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A Tribute to Lee Kelton

Lee Kelton working with the Nature Leaders

Lee Kelton working with the Nature Leaders

Lee Kelton, a longtime volunteer at Twelve Hills, passed away last weekend. A Kings Highway resident, Lee was involved with Twelve Hills early on, helping clear the land of debris to prepare for the Nature Center.

Lee was part of the teaching team for the Rosemont Elementary School fifth-grade Nature Leaders and I think this was one of his favorite activities. Lee brought his sense of fun to the program, benefitting the students and adults alike. His rapport with the kids was wonderful to watch, part of the magic he made from equal parts tolerance, gentleness, wit, caring, and experience as a dad and granddad. He was a favorite mentor for all the Nature Leaders, they all wanted to work with him. Lee Kelton offered his students a wonderful example of being a leader on behalf of nature.

Lee rescued and planted native grasses, removed invasive plants, helped with nature walks and activities, open houses, the fundraiser, wherever there was a need. He was a friend and an integral part of our volunteer team who always lent a hand and a story.

We’ll dearly miss Lee.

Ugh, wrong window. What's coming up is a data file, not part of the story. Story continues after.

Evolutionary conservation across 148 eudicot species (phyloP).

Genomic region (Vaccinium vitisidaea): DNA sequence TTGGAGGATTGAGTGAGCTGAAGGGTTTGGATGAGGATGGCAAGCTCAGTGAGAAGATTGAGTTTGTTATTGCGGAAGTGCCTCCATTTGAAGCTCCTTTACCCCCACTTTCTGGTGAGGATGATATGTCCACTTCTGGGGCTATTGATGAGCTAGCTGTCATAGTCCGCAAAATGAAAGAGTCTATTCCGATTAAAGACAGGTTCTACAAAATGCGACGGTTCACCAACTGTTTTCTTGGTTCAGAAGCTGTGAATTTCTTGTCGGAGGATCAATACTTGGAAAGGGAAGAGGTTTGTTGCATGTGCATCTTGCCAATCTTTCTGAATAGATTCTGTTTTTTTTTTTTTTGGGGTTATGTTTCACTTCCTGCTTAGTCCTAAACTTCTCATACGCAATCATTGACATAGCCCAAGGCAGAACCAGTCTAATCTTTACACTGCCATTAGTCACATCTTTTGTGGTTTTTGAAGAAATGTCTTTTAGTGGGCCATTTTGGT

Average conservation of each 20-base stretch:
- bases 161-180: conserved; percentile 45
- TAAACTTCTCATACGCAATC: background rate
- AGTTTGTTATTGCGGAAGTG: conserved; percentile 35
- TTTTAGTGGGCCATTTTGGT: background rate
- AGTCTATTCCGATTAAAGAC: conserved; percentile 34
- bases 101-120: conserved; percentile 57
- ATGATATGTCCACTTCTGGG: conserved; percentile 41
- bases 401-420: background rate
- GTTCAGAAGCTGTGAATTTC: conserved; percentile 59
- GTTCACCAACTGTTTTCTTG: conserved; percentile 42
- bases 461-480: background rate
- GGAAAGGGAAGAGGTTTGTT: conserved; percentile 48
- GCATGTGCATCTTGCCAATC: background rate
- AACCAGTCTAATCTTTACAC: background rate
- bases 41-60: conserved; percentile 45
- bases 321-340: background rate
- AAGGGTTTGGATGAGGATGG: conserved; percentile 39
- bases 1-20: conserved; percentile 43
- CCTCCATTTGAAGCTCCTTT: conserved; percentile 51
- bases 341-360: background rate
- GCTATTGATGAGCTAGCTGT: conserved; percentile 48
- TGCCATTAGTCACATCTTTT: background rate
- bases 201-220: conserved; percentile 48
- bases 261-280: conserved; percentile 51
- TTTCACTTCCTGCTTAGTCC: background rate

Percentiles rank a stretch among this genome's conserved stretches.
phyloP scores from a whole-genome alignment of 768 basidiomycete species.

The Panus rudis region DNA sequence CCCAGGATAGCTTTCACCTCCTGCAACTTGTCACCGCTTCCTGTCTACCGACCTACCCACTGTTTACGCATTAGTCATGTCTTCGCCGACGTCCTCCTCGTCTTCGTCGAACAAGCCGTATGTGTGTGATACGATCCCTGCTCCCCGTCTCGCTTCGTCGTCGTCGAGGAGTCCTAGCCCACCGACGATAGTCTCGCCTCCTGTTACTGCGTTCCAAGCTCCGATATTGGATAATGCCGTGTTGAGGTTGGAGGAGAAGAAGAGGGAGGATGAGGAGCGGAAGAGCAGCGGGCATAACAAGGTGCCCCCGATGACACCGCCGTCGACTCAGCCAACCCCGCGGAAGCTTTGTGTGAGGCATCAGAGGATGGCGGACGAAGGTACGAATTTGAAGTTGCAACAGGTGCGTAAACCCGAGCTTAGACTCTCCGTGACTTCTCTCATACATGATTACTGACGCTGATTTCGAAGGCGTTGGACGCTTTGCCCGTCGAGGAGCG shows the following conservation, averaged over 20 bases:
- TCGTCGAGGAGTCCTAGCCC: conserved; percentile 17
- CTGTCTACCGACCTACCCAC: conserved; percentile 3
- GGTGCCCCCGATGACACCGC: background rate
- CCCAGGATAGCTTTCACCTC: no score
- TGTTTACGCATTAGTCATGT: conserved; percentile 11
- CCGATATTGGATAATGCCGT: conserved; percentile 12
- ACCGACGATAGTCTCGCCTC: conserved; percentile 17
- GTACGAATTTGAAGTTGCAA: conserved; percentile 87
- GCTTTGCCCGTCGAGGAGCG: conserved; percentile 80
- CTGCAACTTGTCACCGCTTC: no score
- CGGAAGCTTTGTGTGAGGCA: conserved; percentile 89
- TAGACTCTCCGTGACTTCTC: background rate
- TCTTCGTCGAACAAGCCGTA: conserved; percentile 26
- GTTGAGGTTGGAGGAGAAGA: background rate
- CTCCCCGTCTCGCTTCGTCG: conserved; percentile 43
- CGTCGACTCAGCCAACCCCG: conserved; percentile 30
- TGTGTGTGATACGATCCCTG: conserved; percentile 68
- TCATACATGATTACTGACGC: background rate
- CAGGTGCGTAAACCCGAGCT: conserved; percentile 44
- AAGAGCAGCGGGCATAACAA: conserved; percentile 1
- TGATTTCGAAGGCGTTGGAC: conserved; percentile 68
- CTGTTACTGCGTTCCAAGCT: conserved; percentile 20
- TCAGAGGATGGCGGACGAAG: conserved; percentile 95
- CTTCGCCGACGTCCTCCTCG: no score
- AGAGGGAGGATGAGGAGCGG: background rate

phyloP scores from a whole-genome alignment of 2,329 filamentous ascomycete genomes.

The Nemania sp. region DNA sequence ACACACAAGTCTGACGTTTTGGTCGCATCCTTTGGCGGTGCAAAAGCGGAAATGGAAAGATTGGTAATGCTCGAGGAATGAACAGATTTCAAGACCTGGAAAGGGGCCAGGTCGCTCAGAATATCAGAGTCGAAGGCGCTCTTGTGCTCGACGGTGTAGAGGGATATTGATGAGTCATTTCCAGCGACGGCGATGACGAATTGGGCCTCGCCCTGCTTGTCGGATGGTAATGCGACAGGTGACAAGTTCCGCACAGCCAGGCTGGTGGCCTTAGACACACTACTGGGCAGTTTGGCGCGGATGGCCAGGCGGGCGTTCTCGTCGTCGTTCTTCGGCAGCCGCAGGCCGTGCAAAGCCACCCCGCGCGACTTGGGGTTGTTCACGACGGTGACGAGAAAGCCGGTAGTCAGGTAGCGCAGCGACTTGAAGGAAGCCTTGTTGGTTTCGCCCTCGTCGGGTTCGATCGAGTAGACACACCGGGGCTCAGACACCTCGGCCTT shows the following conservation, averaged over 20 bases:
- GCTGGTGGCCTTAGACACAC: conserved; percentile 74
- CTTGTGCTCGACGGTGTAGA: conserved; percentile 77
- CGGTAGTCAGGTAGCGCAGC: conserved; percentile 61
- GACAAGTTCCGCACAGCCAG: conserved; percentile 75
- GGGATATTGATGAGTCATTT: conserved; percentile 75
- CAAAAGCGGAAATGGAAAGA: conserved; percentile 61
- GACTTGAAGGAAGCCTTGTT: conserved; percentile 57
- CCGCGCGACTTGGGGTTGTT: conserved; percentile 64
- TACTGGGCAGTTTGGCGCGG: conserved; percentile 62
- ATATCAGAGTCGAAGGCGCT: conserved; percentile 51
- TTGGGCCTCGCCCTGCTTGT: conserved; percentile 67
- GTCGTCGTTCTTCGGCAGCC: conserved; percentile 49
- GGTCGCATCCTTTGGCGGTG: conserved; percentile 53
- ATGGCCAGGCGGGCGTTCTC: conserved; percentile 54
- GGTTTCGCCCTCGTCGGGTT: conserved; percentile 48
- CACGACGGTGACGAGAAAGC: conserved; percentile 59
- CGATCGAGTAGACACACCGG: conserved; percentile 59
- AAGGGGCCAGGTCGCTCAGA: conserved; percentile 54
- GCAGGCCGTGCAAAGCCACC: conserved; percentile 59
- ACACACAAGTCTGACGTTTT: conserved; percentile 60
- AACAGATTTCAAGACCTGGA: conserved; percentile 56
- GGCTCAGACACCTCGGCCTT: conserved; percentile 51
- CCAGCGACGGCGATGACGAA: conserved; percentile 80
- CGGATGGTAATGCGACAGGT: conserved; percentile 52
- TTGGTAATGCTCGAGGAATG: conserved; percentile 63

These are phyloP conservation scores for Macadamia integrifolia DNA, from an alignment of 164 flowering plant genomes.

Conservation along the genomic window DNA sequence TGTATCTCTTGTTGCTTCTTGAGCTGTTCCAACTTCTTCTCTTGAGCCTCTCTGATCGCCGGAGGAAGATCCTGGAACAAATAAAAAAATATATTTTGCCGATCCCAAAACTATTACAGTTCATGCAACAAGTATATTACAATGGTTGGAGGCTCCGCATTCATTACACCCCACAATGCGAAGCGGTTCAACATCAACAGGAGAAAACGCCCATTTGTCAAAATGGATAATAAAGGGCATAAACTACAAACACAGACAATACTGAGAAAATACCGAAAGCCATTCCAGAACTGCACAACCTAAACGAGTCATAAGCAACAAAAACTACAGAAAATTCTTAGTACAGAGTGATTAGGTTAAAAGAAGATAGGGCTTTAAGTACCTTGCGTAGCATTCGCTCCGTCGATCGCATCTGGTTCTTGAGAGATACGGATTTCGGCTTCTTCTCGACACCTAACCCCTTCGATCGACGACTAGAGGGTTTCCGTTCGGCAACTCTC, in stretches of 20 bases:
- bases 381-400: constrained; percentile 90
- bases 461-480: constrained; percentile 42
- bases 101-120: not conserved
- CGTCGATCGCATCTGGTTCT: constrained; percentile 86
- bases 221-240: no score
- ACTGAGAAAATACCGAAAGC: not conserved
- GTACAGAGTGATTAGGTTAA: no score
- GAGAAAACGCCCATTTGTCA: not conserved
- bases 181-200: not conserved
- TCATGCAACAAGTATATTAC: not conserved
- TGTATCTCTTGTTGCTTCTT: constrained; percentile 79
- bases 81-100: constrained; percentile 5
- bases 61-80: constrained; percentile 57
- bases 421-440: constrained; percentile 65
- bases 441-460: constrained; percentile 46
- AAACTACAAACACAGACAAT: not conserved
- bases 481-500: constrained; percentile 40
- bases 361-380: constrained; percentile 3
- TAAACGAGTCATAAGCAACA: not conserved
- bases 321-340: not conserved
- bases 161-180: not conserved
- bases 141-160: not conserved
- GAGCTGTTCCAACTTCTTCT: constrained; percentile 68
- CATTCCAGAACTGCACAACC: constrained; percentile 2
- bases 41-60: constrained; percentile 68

Remarks and quotes from friends

 

I met Lee Kelton 25 years ago. That puts me in the “new-ish” category of friendships for him since he spent his life gathering new friends and keeping them because once you were graced with his friendship you made sure not to lose it. Lee’s gregarious nature and sense of fun; his loyalty and kindness; his energy and helpfulness …. all of these attributes and more made our lives better, made us smile a lot more.

He and his wife, Lybo, threw the best parties ever. But they aren’t just about fun. Their incredible volunteer work for a LONG list of non-profit organizations is hard to match. I was lucky to work with Lee on one such project because of our shared interest in environmental education. Through the North Texas Master Naturalists we both became involved with the Nature Leaders program, an after school course offered by Rosemont Elementary and Twelve Hills Nature Center.

The Nature Leaders program is offered to select Rosemont fifth-graders to study earth sciences in an outdoor classroom — the prairie reclamation project at Twelve Hills. Not only do the students learn about integral parts of a prairie habitat but they also learn leadership skills to help them become good stewards of the environment.

A core group of NTMN volunteers administers the five-month-long Nature Leaders course and Lee was an integral part of the group. Not only did he co-lead some lessons, he was always ready to assist with whatever the classes needed — providing equipment, outreach trunks, class setup and assistance. He was unflagging and unhesitatingly ready to offer a hand.

Lee brought his sense of fun to the program, benefiting the students and adults alike. His rapport with the kids was wonderful to watch, part of the magic he made from equal parts tolerance, gentleness, wit, caring, and experience as a dad and granddad. He was a favorite mentor for all the Nature Leaders, they all wanted to work with him.